Study sites

This study comprised two cross-sectional surveys conducted in the border area of China-Myanmar and Hainan province of China. The border area in Yunnan province with Myanmar [27, 28] was the most challenging area in which to achieve the final goal of a malaria-free China by 2020 as planned by the Chinese Center for Disease Control and Prevention. The malaria transmission intensity in these areas, especially Pf malaria, has decreased significantly in recent years because of the implementation of malaria control strategies. Only 15 indigenous Pf malaria cases were reported in Yunnan province in 2012–2013 [29]; thus, the sensitivity of traditional methods, such as EIR and parasite prevalence, is limited in this area. However, the number of indigenous Pf malaria cases was much greater in Laza, Myanmar, than Yunnan province in China; 415 Pf malaria cases were reported in 2012–2013 [30]. One village (Jieyangka) in Laza was selected; considering that malaria transmission is influenced by altitude, three villages at various altitudes in Yunnan were selected: Susuzhai (altitude 1 660 m), Qiushan (1 160 m), and Kayahe (210 m). The climates of these villages, such as temperature and rainfall, also vary (Fig. 1).
Fig. 1

The information of research sites. a the specific locations of villages selected in this study. One village (Jieyangka) in Laza, Myanmar, three villages (Susuzhai, Qiushan and Kayahe) in Yunnan province, China. b the altitudes of three villages in Yunnan. c the annual average temperature and annual rainfall in the three villages selected in Yunnan

Hainan province used to be a malaria endemic area with the highest disease burden, but no locally acquired Pf malaria case has been reported since 2010 [31, 32]. In this study, we chose Danzhou of Hainan as a control for the historical Pf epidemic area.

Design and participants

Cluster sampling was used in this study, and residents in all age groups were included from each village. Pregnant women were excluded from this study. All participants were requested to provide finger blood for immediate microscopy (thick and thin blood smears) and dried blood spots on filter paper (Whatman 3MM Chr) for subsequent serological tests. Two professional microscopists diagnosed all of the participants independently after reading the blood films. All of the blood filter papers were put in sealed plastic bags and stored at −80 °C after being dried at room temperature with abundant self-indicating silica desiccants. Information on gender and age was recorded.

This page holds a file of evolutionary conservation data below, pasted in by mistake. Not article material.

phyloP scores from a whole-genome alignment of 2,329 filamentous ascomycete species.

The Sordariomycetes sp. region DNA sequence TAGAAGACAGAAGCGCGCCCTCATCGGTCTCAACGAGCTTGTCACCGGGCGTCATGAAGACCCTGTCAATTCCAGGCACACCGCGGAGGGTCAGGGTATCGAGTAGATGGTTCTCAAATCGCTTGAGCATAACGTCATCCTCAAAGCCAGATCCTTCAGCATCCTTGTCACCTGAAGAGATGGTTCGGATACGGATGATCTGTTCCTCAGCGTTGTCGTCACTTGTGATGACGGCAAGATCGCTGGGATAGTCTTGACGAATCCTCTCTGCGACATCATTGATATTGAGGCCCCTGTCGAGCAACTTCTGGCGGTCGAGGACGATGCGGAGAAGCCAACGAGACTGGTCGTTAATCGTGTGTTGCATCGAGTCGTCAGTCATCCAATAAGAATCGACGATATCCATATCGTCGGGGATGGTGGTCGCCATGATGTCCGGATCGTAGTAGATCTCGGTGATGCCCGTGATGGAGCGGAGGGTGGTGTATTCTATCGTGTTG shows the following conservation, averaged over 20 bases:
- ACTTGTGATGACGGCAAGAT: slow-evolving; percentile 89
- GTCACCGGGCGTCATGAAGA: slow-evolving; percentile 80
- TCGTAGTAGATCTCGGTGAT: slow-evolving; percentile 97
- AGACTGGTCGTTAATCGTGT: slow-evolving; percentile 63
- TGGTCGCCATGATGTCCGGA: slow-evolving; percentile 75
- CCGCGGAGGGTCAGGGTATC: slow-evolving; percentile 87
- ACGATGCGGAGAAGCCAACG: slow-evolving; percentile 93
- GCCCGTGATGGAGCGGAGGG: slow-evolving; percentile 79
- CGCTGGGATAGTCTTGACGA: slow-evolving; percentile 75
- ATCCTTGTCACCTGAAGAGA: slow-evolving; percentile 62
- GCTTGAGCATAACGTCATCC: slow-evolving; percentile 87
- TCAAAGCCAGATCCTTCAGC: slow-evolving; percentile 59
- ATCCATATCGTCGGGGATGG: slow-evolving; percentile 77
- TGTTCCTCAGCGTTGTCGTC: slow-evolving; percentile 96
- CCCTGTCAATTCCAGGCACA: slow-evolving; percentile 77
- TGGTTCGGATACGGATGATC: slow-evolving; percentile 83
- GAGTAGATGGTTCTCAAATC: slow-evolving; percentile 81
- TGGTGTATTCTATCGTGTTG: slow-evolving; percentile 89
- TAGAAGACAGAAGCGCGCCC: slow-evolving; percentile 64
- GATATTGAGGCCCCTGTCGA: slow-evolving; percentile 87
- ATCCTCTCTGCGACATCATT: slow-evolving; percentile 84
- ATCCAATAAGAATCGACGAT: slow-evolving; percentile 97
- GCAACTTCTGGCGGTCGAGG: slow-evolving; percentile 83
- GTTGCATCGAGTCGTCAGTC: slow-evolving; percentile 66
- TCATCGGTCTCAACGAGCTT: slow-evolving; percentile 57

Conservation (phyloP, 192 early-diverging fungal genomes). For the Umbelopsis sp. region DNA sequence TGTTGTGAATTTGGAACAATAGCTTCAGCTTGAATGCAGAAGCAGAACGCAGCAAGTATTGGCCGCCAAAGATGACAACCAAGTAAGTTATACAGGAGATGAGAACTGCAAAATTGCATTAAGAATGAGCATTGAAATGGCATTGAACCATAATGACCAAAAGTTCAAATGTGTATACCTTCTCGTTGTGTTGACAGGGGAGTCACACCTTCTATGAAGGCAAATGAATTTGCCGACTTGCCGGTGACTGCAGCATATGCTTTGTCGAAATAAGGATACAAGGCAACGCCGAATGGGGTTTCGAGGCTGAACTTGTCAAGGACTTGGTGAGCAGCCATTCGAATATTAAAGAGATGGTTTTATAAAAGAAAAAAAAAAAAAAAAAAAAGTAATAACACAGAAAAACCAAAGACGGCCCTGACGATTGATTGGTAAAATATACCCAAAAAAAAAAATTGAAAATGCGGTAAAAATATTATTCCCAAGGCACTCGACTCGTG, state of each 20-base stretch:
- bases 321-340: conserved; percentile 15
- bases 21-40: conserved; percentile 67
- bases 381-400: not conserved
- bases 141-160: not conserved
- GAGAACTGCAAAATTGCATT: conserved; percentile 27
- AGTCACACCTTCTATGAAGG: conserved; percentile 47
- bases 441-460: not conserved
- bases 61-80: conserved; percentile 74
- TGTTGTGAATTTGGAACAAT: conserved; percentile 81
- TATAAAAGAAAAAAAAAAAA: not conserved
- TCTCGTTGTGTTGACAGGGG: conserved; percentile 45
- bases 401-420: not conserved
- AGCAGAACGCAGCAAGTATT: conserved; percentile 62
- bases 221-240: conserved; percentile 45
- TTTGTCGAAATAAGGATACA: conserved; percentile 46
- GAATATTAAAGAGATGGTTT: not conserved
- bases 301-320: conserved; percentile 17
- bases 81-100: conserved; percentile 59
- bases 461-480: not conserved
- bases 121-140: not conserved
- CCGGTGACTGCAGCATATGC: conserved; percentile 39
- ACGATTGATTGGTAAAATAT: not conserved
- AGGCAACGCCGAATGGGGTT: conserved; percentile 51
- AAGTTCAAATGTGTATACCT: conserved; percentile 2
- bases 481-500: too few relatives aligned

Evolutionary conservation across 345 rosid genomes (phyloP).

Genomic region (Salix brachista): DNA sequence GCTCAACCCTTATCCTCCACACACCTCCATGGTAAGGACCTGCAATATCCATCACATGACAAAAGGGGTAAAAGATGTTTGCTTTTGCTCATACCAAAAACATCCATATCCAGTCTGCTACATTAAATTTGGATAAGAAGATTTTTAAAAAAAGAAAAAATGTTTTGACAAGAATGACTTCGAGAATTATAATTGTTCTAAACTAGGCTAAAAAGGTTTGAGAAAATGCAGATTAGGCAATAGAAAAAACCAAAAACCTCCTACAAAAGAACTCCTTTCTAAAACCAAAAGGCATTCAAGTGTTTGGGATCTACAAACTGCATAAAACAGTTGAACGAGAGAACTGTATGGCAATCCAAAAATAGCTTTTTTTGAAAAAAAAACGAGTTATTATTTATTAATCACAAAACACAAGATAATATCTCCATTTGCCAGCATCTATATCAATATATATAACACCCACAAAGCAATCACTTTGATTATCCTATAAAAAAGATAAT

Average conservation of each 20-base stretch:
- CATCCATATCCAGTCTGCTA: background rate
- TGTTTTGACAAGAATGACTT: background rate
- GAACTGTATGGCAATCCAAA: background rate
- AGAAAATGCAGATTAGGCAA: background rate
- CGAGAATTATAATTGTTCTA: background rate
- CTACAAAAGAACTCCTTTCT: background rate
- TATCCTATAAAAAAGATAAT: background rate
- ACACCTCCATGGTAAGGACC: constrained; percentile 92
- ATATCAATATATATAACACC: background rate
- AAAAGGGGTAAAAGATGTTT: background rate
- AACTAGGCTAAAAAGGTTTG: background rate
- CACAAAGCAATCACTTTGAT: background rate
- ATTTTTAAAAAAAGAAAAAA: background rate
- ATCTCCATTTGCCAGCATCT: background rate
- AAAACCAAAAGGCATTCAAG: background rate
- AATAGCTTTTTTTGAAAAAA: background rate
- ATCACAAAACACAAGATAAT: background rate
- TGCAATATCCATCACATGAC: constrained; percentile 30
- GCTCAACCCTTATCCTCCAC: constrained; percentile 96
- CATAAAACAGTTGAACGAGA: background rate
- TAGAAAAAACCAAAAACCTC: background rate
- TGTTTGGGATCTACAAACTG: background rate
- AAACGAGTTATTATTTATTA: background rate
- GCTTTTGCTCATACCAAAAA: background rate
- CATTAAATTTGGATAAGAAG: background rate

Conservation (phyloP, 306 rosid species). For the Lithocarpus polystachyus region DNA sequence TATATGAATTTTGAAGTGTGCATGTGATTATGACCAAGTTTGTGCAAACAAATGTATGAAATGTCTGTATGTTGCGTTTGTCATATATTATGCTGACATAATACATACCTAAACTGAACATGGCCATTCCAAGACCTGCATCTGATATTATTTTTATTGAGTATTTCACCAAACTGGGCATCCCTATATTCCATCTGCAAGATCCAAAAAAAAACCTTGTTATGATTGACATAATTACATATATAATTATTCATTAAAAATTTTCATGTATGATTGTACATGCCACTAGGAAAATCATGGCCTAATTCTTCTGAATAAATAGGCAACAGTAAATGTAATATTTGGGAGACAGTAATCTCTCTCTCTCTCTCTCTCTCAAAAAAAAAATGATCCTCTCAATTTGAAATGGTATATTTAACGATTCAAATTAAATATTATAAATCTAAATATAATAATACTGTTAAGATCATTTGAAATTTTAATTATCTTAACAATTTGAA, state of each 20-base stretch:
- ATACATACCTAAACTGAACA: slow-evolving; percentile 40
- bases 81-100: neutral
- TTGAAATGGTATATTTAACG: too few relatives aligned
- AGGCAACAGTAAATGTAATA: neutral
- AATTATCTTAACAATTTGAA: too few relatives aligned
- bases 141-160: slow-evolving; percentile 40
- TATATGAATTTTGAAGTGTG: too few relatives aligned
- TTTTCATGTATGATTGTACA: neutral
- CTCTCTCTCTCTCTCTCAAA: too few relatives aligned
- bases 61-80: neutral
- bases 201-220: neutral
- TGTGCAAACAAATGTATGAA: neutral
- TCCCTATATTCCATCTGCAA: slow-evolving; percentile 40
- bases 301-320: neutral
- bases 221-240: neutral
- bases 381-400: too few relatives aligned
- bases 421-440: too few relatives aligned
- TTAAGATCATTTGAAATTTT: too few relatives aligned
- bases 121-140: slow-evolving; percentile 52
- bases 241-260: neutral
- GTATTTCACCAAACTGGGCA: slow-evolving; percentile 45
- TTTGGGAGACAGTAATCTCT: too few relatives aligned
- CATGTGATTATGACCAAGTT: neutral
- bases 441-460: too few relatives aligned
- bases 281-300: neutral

Non-epidemic controls

A total of 108 healthy volunteer donors from the General Hospital of Chinese People’s Liberation, Beijing, China, who had never been exposed to malaria were chosen as non-epidemic controls. Blood plasma and dried blood spots were prepared from each control. The plasma was used as a control for the plasma from malaria patients and the blood spots as a control for the dried blood spots collected from study sites.

Ethical approval

Ethical approval was received from the Institutional Review Board (IRB) of the Institute of Basic Medical Sciences, Chinese Academy of Medical Sciences. Informed consent was obtained from all participants, and from guardians for children <15 years of age.

Antigens and epitopes

M.RCAg-1 proteins were produced in Escherichia coli and prepared and purified by the Institute of Process Engineering, Chinese Academy of Science. The purity of the protein was verified through HP-SEC and RP-HPLC analysis and the stabilities examined by SDS-PAGE at regular intervals. All batches of proteins we obtained had good stability with purity >95 %. All epitopes were synthesized by China Peptides Co., Ltd, and the quality confirmed through mass spectrometry and HPLC analysis. The purity of all of the epitopes (from Epitope-1 to Epitope-11) included in the M.RCAg-1 protein was >95 %. All proteins and epitopes were split charged and stored at −80 °C.

Elution of antibodies from dried blood spots